By: Todd Gilchrist
(This article originally appeared in the May issue of Military Officer, a magazine available to all MOAA Premium and Life members. Learn more about the magazine here; learn more about joining MOAA here.)
Tom Hanks has come full circle. After vividly depicting D-Day from the perspective of 2nd Ranger Battalion in Saving Private Ryan, the European Theatre via the 101st Airborne Division in Band of Brothers, and Pacific Theatre operations with the Marine Corps in The Pacific, he’s starring in Greyhound, which recounts Navy operations during World War II.
Enlisting director Aaron Schneider, Hanks — the film’s star, screenwriter, and producer — adapts C.S. Forester’s The Good Shepherd (Little Brown & Co., 1955) into a suspenseful account of seafaring heroism. Hanks plays a career officer facing off against a fleet of German U-boats — and his own self-doubts — in the early days of U.S. involvement in the war.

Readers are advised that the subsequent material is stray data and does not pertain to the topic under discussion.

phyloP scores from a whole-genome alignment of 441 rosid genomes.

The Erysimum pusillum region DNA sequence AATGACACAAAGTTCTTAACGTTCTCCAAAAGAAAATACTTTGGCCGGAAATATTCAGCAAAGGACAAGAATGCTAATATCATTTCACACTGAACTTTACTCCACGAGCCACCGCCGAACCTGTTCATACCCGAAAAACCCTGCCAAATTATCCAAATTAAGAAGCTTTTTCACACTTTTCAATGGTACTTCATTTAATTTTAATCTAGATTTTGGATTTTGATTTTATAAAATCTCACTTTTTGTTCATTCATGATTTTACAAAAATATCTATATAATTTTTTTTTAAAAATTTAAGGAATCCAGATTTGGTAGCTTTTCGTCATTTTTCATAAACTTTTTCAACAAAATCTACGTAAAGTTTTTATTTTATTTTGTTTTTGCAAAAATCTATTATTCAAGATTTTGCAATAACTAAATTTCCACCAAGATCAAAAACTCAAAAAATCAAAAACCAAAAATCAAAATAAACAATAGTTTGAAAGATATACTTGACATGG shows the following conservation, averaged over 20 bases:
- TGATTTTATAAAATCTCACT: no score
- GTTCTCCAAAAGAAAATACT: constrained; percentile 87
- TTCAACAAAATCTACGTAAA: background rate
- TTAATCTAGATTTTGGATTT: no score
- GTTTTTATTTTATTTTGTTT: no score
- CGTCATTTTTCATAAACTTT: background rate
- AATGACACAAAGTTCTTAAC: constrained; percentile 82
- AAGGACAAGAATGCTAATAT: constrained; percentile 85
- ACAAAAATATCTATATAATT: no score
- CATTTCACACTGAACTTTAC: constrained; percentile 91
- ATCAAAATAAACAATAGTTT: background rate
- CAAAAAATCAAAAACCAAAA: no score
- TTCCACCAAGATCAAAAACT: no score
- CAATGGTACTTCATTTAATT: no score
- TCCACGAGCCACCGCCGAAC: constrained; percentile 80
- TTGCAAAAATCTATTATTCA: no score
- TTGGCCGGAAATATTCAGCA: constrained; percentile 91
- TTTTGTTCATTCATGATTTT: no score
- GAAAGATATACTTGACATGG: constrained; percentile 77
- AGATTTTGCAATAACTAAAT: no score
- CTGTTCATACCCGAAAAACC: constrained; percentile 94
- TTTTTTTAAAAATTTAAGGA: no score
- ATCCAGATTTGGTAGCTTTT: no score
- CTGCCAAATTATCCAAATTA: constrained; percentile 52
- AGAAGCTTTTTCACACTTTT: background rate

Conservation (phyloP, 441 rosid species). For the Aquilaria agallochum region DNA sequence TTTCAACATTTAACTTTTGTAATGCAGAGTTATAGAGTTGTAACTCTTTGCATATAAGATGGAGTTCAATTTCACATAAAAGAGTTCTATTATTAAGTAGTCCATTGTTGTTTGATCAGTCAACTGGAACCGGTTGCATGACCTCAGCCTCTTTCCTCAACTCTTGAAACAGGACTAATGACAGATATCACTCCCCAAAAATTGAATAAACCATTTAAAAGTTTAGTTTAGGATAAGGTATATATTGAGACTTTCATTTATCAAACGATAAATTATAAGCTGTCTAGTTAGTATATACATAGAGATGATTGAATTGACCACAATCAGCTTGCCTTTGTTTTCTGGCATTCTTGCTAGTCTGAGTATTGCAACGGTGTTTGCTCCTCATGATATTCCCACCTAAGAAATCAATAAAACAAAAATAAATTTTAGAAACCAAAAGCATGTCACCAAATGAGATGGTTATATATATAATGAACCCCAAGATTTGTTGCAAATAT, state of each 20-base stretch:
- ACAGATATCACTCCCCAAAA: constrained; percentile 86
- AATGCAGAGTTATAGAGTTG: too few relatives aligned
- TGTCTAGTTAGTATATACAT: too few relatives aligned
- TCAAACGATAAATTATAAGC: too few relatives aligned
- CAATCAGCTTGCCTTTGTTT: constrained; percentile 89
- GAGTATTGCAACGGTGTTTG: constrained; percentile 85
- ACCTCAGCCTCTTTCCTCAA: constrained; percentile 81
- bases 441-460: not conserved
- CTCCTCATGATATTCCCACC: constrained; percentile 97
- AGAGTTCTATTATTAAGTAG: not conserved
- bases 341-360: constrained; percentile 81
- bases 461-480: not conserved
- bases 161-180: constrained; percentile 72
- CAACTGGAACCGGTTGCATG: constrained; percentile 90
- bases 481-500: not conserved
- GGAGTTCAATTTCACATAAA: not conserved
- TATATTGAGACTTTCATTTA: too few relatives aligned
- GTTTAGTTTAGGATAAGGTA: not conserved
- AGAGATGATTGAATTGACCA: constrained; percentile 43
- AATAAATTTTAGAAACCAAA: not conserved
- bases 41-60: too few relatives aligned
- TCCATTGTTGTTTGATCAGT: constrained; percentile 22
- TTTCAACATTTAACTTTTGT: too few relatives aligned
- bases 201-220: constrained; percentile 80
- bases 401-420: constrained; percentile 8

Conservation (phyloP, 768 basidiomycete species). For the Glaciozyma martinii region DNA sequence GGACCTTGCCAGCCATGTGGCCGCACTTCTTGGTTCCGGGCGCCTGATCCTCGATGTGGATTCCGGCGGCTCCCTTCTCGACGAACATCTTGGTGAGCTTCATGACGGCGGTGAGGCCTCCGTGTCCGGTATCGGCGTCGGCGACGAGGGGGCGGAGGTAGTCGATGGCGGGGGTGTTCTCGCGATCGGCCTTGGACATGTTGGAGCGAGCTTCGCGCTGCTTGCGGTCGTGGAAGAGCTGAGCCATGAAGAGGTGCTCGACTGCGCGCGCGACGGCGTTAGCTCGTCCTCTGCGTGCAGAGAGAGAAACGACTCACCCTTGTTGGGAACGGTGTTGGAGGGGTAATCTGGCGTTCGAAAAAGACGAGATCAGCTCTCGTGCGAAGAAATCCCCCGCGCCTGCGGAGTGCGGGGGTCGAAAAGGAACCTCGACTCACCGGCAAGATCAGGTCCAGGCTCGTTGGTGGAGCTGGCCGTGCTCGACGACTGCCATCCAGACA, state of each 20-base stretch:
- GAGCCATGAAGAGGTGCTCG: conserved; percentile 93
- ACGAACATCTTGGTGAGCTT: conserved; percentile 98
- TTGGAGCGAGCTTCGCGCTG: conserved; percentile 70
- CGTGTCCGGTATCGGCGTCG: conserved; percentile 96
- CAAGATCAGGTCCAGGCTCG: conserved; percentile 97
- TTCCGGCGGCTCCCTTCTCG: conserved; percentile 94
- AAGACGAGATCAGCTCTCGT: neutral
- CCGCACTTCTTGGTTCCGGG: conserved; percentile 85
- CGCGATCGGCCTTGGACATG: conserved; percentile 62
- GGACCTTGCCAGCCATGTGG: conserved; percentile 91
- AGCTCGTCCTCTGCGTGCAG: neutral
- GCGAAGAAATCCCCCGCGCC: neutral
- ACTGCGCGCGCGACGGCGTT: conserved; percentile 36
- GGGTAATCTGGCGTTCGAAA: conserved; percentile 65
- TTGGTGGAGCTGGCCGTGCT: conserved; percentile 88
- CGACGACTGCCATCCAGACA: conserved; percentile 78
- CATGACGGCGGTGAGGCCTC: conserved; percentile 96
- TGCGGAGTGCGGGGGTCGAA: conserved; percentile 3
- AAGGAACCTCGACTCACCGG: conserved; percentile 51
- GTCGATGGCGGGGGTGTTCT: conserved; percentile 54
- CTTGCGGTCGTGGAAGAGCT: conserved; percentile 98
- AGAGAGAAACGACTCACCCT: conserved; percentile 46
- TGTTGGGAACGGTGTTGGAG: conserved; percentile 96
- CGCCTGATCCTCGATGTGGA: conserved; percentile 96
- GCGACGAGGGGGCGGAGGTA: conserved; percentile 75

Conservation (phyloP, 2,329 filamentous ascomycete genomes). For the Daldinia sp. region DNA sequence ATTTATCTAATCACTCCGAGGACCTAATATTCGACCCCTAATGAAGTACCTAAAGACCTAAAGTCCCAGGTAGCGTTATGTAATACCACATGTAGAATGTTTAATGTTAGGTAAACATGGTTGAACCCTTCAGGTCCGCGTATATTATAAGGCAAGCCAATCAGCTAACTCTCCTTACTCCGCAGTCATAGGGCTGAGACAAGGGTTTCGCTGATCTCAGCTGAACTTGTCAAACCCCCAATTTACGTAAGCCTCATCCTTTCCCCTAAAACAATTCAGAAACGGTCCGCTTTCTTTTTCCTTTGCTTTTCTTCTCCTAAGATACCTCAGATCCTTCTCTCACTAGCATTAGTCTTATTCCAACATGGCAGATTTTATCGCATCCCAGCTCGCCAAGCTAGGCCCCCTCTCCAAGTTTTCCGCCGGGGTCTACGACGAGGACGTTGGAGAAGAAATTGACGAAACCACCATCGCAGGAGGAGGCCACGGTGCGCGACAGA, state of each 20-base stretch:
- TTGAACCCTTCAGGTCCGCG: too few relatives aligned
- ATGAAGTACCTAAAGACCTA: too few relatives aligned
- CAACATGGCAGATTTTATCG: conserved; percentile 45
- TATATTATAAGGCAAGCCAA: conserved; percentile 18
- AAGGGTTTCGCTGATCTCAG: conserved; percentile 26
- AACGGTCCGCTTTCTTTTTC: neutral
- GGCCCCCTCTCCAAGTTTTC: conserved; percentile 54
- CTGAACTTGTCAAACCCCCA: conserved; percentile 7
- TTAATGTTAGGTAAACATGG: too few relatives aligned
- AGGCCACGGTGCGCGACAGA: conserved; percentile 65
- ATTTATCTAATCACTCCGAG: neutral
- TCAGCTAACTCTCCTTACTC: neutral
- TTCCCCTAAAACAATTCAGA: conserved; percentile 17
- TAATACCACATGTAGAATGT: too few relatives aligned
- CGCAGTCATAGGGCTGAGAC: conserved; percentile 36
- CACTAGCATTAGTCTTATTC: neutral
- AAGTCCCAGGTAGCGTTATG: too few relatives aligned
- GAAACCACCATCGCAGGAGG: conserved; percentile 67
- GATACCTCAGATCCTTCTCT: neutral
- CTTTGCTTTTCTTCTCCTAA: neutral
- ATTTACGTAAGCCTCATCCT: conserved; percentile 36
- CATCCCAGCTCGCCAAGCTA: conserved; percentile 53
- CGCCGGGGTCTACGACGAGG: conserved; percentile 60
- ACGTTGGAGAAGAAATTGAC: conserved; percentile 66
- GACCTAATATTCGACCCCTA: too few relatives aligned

While recovering from coronavirus in isolation in Australia, Hanks told Military Officer about the film. After tackling WWII on so many fronts and from so many different perspectives, Hanks said Forester’s material tapped into a sense of that conflict he hadn’t seen or explored before.
“I’ve been pondering the physiological sense of stasis that permeated the days of those alive during the war,” Hanks said. “Time and history came to a standstill. I’d been looking for material that would explore that period of ‘hang fire’ when no end ... to the war was in sight.
“The Good Shepherd delivered a canvas for that stasis perfectly — the middle of the Atlantic, the relentless sea, only a horizon, and then, only in the daylight, the unseen enemy, with time and distance not mattering beyond the next hour and the next page of the charts.”
From its opening scenes, Hanks’ script immerses the audience in the characters’ experience, a challenge to acclimate to the mechanics, literal and metaphorical, that he and Schneider faced with Forester’s source material.